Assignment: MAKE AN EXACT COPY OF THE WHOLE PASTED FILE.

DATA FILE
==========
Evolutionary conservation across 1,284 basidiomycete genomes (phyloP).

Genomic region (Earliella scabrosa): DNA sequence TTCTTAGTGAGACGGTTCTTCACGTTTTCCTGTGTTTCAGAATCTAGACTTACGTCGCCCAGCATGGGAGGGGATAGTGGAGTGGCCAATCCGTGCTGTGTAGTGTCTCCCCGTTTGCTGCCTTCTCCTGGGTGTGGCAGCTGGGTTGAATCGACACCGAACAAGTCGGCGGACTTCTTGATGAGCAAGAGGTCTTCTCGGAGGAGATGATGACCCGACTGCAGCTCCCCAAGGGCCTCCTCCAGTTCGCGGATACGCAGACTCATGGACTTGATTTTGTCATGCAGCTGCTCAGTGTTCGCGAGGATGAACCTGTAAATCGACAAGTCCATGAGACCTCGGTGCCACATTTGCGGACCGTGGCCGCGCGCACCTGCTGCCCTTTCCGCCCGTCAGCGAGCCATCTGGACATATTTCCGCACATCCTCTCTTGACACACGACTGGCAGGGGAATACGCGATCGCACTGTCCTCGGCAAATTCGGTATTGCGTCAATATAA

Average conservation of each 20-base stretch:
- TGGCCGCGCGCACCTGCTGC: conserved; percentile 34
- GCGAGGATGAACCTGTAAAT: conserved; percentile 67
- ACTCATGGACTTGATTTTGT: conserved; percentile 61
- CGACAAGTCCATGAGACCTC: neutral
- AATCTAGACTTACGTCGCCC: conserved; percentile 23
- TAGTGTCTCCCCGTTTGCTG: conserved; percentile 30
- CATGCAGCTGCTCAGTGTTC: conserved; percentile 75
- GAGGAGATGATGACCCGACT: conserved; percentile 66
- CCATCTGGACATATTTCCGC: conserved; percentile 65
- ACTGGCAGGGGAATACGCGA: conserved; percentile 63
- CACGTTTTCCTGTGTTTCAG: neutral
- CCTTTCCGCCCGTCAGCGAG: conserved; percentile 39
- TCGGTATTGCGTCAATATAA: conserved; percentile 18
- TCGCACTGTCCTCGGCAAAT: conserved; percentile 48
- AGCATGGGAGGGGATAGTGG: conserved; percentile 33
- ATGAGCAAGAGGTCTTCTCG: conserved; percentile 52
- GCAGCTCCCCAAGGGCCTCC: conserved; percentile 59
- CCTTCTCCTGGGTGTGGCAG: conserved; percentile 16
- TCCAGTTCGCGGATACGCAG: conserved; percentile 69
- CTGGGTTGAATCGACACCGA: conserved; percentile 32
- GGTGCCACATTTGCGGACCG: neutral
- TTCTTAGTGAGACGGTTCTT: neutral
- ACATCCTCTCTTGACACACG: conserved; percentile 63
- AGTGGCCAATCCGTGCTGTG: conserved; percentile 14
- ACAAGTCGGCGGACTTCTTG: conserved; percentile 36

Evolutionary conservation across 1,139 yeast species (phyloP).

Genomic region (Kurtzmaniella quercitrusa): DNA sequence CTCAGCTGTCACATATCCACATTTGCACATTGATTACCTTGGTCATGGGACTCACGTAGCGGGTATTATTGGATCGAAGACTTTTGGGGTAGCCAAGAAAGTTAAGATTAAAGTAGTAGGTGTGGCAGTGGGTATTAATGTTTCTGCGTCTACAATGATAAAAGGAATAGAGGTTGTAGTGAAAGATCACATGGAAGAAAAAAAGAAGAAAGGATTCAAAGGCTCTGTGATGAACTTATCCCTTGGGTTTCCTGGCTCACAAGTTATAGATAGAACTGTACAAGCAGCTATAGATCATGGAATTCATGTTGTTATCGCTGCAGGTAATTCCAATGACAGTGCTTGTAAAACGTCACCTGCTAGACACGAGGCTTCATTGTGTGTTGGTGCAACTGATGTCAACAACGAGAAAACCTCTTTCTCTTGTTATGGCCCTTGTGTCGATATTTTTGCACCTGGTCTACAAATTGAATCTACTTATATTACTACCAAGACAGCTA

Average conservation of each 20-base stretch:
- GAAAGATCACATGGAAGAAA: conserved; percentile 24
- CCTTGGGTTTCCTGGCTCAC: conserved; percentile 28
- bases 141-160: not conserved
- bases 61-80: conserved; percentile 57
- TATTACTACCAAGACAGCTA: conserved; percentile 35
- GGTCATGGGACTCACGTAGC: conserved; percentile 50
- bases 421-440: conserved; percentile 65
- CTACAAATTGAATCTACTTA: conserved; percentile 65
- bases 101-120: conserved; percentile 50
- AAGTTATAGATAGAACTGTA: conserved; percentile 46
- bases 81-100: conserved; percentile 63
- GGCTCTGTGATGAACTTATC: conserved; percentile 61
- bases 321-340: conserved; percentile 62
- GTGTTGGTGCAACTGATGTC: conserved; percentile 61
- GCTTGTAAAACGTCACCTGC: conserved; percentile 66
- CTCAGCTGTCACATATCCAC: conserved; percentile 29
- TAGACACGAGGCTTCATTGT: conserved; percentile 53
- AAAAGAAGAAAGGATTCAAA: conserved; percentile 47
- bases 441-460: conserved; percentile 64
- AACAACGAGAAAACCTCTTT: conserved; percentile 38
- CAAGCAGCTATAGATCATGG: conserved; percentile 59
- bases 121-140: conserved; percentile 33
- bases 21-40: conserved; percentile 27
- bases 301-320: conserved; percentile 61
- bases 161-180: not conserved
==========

Evolutionary conservation across 1,284 basidiomycete genomes (phyloP).

Genomic region (Earliella scabrosa): DNA sequence TTCTTAGTGAGACGGTTCTTCACGTTTTCCTGTGTTTCAGAATCTAGACTTACGTCGCCCAGCATGGGAGGGGATAGTGGAGTGGCCAATCCGTGCTGTGTAGTGTCTCCCCGTTTGCTGCCTTCTCCTGGGTGTGGCAGCTGGGTTGAATCGACACCGAACAAGTCGGCGGACTTCTTGATGAGCAAGAGGTCTTCTCGGAGGAGATGATGACCCGACTGCAGCTCCCCAAGGGCCTCCTCCAGTTCGCGGATACGCAGACTCATGGACTTGATTTTGTCATGCAGCTGCTCAGTGTTCGCGAGGATGAACCTGTAAATCGACAAGTCCATGAGACCTCGGTGCCACATTTGCGGACCGTGGCCGCGCGCACCTGCTGCCCTTTCCGCCCGTCAGCGAGCCATCTGGACATATTTCCGCACATCCTCTCTTGACACACGACTGGCAGGGGAATACGCGATCGCACTGTCCTCGGCAAATTCGGTATTGCGTCAATATAA

Average conservation of each 20-base stretch:
- TGGCCGCGCGCACCTGCTGC: conserved; percentile 34
- GCGAGGATGAACCTGTAAAT: conserved; percentile 67
- ACTCATGGACTTGATTTTGT: conserved; percentile 61
- CGACAAGTCCATGAGACCTC: neutral
- AATCTAGACTTACGTCGCCC: conserved; percentile 23
- TAGTGTCTCCCCGTTTGCTG: conserved; percentile 30
- CATGCAGCTGCTCAGTGTTC: conserved; percentile 75
- GAGGAGATGATGACCCGACT: conserved; percentile 66
- CCATCTGGACATATTTCCGC: conserved; percentile 65
- ACTGGCAGGGGAATACGCGA: conserved; percentile 63
- CACGTTTTCCTGTGTTTCAG: neutral
- CCTTTCCGCCCGTCAGCGAG: conserved; percentile 39
- TCGGTATTGCGTCAATATAA: conserved; percentile 18
- TCGCACTGTCCTCGGCAAAT: conserved; percentile 48
- AGCATGGGAGGGGATAGTGG: conserved; percentile 33
- ATGAGCAAGAGGTCTTCTCG: conserved; percentile 52
- GCAGCTCCCCAAGGGCCTCC: conserved; percentile 59
- CCTTCTCCTGGGTGTGGCAG: conserved; percentile 16
- TCCAGTTCGCGGATACGCAG: conserved; percentile 69
- CTGGGTTGAATCGACACCGA: conserved; percentile 32
- GGTGCCACATTTGCGGACCG: neutral
- TTCTTAGTGAGACGGTTCTT: neutral
- ACATCCTCTCTTGACACACG: conserved; percentile 63
- AGTGGCCAATCCGTGCTGTG: conserved; percentile 14
- ACAAGTCGGCGGACTTCTTG: conserved; percentile 36

Evolutionary conservation across 1,139 yeast species (phyloP).

Genomic region (Kurtzmaniella quercitrusa): DNA sequence CTCAGCTGTCACATATCCACATTTGCACATTGATTACCTTGGTCATGGGACTCACGTAGCGGGTATTATTGGATCGAAGACTTTTGGGGTAGCCAAGAAAGTTAAGATTAAAGTAGTAGGTGTGGCAGTGGGTATTAATGTTTCTGCGTCTACAATGATAAAAGGAATAGAGGTTGTAGTGAAAGATCACATGGAAGAAAAAAAGAAGAAAGGATTCAAAGGCTCTGTGATGAACTTATCCCTTGGGTTTCCTGGCTCACAAGTTATAGATAGAACTGTACAAGCAGCTATAGATCATGGAATTCATGTTGTTATCGCTGCAGGTAATTCCAATGACAGTGCTTGTAAAACGTCACCTGCTAGACACGAGGCTTCATTGTGTGTTGGTGCAACTGATGTCAACAACGAGAAAACCTCTTTCTCTTGTTATGGCCCTTGTGTCGATATTTTTGCACCTGGTCTACAAATTGAATCTACTTATATTACTACCAAGACAGCTA

Average conservation of each 20-base stretch:
- GAAAGATCACATGGAAGAAA: conserved; percentile 24
- CCTTGGGTTTCCTGGCTCAC: conserved; percentile 28
- bases 141-160: not conserved
- bases 61-80: conserved; percentile 57
- TATTACTACCAAGACAGCTA: conserved; percentile 35
- GGTCATGGGACTCACGTAGC: conserved; percentile 50
- bases 421-440: conserved; percentile 65
- CTACAAATTGAATCTACTTA: conserved; percentile 65
- bases 101-120: conserved; percentile 50
- AAGTTATAGATAGAACTGTA: conserved; percentile 46
- bases 81-100: conserved; percentile 63
- GGCTCTGTGATGAACTTATC: conserved; percentile 61
- bases 321-340: conserved; percentile 62
- GTGTTGGTGCAACTGATGTC: conserved; percentile 61
- GCTTGTAAAACGTCACCTGC: conserved; percentile 66
- CTCAGCTGTCACATATCCAC: conserved; percentile 29
- TAGACACGAGGCTTCATTGT: conserved; percentile 53
- AAAAGAAGAAAGGATTCAAA: conserved; percentile 47
- bases 441-460: conserved; percentile 64
- AACAACGAGAAAACCTCTTT: conserved; percentile 38
- CAAGCAGCTATAGATCATGG: conserved; percentile 59
- bases 121-140: conserved; percentile 33
- bases 21-40: conserved; percentile 27
- bases 301-320: conserved; percentile 61
- bases 161-180: not conserved